Bread and Italy, A Perfect Pair

Learn How to Make Italian Bread
Flour for making bread

 

Although pizza, spaghetti and other pastas are normally associated with Italy, bread plays an extremely large role in the diets of most Italians. There is rarely a meal served in Italy where bread is not included. Italy and the word "bread" just seem to go together as a pair.

 

A History that starts in the Neolithic era

 

Although no one really knows when the first loaf was baked, bread has been around for thousands of years. The presence of stone utensils and ovens dating back to  the Neolithic seems to be witness to this. Bread was initially unleavened, as the first yeast was introduced by the Egyptians around 4000 years ago.  In ancient Rome bakers were considered important members of society, as bread had an essential role, both for nutrition and religion: it was usual to bake and offer ritual loaves of bread during festivals to the gods. This was actually so common that, often, ovens were even built in temples.

 

Cereal harvesting in Ancient Egypt (www.botham.co.uk).

 

Romans were also the first to produce the type of flour needed to bake what is known today as "white bread", and they improved wheat's milling techniques. Around 100 BC, it is believed that Rome contained more than 200 commercial shops that baked and sold bread. About 200 years later, in 100 AD, a baking school was established in Rome.  

 

A Roman fresco, preserved at the National Museum of Archaeology in Naples, depicting a baker selling loaves (www.visitingtheancients.com)

 

It is pretty clear that the roots of bread making in Italy go far back in time. The average Italian will consume half a pound of bread a day. All Italian bread is not the same, however. This is a common misconception - that Italian bread is only one type of bread. If you travel to various cities in Italy, you'll discover that each area has its own distinct recipe for making bread.

 

The vast popularity of brick ovens throughout the centuries has contributed a great deal to the abundance of bread production in Italy. Round ovens built from brick or local stone have been around in Italy for a very long time. Unlike other nations, where individuals rarely owned full rights to use an oven, ovens in Italy were typically owned by families and were smaller in size.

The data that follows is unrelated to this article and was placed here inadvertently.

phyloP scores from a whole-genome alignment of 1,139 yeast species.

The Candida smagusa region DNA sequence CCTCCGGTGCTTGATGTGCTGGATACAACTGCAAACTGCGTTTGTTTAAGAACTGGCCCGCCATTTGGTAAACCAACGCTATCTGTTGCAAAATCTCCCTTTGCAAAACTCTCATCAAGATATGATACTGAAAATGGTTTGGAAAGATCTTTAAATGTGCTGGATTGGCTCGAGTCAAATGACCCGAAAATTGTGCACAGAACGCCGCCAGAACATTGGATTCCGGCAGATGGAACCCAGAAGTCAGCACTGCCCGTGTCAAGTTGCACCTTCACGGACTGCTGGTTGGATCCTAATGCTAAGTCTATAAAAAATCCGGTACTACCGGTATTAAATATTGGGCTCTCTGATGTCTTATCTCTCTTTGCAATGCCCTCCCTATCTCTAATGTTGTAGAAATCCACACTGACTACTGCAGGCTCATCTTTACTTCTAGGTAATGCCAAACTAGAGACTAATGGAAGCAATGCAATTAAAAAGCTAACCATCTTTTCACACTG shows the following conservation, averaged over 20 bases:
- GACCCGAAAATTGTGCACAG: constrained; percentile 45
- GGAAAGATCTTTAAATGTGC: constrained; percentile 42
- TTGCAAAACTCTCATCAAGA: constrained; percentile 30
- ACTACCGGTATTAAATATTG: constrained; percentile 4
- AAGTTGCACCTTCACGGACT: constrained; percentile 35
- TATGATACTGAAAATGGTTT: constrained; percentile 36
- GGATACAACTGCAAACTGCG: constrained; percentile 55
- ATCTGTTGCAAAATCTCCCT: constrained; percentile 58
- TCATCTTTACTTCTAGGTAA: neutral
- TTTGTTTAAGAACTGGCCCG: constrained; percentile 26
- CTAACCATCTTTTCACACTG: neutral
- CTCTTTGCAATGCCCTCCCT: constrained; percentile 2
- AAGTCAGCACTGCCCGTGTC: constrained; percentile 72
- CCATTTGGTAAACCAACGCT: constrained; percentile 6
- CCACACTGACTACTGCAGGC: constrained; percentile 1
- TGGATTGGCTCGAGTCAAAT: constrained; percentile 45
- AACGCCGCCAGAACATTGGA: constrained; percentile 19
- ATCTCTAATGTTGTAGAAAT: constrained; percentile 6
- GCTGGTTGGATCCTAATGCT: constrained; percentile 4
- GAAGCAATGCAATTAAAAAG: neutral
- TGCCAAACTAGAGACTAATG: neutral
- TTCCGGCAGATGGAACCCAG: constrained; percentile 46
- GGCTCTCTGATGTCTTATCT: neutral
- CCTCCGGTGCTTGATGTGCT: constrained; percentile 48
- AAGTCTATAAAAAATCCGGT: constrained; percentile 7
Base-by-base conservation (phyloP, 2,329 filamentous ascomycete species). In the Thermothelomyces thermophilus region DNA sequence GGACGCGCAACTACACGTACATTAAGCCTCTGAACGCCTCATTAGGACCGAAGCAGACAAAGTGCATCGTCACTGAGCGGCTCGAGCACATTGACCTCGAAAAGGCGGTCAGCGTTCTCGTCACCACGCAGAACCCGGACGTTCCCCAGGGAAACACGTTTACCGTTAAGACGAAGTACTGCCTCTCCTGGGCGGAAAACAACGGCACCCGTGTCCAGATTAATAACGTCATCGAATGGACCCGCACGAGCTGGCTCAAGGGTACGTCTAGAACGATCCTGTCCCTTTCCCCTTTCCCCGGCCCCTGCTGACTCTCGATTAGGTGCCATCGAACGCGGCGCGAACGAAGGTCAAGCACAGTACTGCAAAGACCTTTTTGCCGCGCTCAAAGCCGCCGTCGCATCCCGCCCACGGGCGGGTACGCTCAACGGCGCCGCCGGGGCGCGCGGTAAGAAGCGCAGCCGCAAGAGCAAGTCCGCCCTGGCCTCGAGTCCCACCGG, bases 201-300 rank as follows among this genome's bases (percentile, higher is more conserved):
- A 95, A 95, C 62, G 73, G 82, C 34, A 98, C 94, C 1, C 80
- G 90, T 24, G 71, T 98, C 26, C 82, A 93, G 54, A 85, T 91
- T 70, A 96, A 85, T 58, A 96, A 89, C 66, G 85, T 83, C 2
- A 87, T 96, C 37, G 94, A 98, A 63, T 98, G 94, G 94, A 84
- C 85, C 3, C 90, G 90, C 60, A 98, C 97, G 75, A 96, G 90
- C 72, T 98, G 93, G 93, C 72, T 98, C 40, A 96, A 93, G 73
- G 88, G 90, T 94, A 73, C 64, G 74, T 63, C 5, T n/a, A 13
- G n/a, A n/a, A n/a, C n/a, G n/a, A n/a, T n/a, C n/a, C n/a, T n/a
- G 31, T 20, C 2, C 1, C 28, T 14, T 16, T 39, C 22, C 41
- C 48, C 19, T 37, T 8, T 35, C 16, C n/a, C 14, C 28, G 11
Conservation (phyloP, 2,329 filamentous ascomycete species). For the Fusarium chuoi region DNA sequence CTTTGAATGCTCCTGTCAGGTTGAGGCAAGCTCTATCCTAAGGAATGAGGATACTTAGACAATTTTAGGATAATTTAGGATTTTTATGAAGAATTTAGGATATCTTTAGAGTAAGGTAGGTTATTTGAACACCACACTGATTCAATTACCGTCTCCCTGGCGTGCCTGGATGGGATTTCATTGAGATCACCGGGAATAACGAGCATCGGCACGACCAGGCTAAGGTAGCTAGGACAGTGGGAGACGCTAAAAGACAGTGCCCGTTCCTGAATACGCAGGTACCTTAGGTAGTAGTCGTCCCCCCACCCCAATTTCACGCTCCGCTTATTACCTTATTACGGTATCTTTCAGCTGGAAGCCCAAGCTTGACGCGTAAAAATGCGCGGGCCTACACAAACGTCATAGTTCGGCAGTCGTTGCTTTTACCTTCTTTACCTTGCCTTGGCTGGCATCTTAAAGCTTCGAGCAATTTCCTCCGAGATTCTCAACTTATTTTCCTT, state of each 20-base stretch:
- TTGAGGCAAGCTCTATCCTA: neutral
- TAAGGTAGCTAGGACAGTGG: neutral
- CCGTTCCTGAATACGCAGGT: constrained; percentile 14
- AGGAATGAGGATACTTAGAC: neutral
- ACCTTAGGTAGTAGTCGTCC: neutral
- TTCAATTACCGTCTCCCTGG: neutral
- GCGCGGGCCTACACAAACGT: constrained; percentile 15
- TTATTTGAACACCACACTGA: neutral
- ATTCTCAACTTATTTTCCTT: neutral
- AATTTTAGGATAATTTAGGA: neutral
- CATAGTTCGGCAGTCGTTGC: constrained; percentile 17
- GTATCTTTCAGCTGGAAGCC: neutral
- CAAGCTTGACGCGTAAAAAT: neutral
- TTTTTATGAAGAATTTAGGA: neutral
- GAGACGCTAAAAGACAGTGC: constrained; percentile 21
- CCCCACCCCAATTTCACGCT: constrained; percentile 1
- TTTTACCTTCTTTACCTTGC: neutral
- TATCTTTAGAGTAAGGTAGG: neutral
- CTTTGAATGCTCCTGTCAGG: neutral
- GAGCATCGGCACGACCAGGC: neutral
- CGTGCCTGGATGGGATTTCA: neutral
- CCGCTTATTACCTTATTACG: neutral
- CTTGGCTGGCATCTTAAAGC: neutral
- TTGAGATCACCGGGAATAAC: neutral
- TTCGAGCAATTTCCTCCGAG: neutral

Introduction by Candice Pardue

 

How to prepare Italian bread at home

 

Part two of the breadmaking process

 

  1. Prepare the dough by mixing together (also with the aid of a bread machine or a mixer)
  2. 1 and ½ cup of warm water
  3. 1 and ½ tea spoon of salt
  4. 1 and ½ tea spoon of yeast
  5. 3 cups of flour 

 

Wait about 2 hours for the dough to rise.

At this point, do NOT use an electric bread maker to cook the bread.

Since I assume most of us do not have a wood firebrick oven in the house, the next best thing is the use of a pizza stone in a normal oven. I have had my pizza stone for over 10 years and I use it to make nice crusty breads (bread does not cook well in a bread machine).

Remove the bread dough from the mixer. Roll it up in some flour and shape it any way you like. Bake it in the oven until done (cooking time depends on thickness of the bread, but the average is 25 minutes at 450 F).  If you warm the oven enough and you use a pizza stone you will have a nice, thick crust. 

My home cooked bread is always a big hit with my guests and many time I have been asked for the recipe.

 

Home cooked bread

 

In case you need some visual help, here is a video on how to make a good batch of Italian bread dough! 

 

 

 

See also: Italian types of bread

 

Edited and updated by Francesca Bezzone, 07/06/2014.

 

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Comments

Saturday, August 27TH, 2011 by Guest

Has anyone made this bread it seems yum?

Saturday, June 07TH, 2014 by FrancescaBezzone

This is the basic Italian recipe for bread and it is, indeed pretty yummy!! 

Also: the recipe can be used to prepare breads flavored with herbs or olives: just add whatever you wish in the dry mix!